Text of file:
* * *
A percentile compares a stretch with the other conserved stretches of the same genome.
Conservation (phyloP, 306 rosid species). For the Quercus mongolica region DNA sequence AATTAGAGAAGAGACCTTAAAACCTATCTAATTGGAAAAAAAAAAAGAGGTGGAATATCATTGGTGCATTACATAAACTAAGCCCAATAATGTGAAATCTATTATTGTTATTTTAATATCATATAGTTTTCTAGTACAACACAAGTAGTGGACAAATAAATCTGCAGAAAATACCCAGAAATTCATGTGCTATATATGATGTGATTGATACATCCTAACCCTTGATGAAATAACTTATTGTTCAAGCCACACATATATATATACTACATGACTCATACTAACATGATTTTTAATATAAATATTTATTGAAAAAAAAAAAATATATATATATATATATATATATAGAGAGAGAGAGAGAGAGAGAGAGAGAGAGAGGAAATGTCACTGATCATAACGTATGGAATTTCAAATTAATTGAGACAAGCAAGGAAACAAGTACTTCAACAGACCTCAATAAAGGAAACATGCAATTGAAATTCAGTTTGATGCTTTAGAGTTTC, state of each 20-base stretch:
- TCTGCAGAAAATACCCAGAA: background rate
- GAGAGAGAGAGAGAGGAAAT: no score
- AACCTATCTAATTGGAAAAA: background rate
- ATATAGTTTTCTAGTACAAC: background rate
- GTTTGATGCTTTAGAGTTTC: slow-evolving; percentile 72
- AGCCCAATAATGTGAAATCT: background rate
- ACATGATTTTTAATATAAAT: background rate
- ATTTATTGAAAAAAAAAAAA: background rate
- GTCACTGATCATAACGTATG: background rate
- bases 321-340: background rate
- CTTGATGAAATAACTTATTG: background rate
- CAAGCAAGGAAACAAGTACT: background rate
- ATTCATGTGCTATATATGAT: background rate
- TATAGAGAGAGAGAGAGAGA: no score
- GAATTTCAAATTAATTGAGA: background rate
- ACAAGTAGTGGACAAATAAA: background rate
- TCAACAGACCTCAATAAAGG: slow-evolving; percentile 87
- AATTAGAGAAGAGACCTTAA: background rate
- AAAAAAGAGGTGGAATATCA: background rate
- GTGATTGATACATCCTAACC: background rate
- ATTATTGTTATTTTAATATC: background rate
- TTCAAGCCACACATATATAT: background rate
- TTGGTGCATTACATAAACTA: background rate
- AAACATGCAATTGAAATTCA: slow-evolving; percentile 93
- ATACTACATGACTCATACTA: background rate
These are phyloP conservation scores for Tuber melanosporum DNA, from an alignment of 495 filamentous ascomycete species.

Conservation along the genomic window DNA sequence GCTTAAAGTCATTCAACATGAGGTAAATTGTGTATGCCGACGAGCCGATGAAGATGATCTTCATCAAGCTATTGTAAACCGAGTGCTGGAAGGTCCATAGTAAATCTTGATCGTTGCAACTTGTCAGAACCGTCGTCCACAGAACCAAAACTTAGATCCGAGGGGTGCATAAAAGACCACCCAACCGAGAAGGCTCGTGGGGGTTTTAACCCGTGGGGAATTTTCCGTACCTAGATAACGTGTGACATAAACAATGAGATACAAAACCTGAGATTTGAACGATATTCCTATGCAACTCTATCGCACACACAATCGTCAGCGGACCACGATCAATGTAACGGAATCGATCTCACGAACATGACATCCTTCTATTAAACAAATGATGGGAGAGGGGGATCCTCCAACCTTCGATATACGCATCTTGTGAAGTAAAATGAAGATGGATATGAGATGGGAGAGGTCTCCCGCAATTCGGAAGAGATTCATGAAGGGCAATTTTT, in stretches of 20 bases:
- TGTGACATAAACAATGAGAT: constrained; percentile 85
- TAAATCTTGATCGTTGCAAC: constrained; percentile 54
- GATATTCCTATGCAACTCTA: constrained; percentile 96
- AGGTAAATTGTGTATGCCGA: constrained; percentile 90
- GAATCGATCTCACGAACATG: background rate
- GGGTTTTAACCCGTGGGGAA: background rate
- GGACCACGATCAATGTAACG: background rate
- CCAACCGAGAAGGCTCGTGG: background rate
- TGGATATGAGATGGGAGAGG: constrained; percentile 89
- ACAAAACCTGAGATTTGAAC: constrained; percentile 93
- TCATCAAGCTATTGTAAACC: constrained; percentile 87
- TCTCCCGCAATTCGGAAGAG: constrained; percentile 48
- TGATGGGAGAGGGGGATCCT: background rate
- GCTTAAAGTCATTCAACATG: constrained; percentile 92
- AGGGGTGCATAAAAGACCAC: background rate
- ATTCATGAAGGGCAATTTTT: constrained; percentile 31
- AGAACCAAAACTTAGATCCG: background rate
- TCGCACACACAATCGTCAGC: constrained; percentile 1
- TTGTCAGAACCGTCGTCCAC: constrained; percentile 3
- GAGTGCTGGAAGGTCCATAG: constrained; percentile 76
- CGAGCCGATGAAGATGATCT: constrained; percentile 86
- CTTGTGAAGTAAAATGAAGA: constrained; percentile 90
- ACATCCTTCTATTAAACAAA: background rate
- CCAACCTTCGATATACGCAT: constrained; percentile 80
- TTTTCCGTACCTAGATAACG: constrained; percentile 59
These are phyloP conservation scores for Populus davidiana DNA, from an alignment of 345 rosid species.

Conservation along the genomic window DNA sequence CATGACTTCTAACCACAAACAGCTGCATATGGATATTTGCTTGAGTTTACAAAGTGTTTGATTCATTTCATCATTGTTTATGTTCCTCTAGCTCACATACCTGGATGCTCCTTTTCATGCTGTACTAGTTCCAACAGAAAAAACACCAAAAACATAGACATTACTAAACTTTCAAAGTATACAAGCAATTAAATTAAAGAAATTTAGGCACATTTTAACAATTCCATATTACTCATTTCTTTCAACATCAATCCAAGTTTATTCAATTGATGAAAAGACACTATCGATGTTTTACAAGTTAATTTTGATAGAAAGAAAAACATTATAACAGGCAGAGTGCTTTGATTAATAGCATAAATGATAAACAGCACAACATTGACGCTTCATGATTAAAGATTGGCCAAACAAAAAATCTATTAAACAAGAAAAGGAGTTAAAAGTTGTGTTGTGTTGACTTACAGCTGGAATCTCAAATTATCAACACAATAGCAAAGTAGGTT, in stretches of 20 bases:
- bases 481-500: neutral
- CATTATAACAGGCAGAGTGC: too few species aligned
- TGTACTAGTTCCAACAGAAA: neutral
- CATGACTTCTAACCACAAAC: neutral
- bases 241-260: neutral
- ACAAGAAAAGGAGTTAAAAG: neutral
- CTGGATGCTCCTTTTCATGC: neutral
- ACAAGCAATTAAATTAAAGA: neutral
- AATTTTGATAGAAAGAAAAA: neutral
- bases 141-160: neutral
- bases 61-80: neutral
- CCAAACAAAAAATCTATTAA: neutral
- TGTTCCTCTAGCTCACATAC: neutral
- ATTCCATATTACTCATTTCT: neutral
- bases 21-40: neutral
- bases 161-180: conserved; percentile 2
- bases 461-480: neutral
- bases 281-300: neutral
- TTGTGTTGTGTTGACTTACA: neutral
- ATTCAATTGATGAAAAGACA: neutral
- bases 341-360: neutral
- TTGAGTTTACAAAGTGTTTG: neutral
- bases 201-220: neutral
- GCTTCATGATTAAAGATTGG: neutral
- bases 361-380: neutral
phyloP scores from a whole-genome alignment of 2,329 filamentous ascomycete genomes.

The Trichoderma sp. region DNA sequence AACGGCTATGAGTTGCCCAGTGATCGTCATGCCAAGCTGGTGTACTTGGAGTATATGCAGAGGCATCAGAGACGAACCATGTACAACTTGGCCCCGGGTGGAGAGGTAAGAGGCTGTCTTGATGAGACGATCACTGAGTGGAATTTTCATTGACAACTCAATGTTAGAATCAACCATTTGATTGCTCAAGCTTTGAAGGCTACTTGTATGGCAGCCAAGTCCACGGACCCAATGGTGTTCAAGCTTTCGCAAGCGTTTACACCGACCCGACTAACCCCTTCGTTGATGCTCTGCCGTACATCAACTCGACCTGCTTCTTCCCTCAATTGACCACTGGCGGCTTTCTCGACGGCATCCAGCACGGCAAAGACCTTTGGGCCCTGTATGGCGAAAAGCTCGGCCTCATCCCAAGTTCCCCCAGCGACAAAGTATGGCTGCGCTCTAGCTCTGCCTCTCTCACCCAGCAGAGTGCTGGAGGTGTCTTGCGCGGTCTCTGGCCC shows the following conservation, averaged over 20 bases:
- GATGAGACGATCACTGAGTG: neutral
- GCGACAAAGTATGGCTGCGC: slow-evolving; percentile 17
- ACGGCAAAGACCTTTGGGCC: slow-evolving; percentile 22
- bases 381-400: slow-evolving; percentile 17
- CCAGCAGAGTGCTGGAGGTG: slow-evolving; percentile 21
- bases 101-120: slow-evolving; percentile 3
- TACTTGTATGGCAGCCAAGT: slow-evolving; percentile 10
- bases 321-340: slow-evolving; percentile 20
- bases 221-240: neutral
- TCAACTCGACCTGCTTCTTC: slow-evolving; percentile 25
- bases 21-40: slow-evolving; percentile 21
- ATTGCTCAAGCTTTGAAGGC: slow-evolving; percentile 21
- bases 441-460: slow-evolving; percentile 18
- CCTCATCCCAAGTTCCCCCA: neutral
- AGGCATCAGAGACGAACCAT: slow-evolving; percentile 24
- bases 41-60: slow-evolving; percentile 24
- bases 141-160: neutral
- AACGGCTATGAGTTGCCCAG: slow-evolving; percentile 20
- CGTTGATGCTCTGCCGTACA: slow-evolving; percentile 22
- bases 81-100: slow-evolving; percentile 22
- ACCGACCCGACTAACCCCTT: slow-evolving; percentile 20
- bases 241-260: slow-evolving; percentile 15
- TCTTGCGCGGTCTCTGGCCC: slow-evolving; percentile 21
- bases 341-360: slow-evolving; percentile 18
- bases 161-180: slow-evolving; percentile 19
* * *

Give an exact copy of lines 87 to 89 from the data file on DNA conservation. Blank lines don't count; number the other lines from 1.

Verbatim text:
- bases 381-400: slow-evolving; percentile 17
- CCAGCAGAGTGCTGGAGGTG: slow-evolving; percentile 21
- bases 101-120: slow-evolving; percentile 3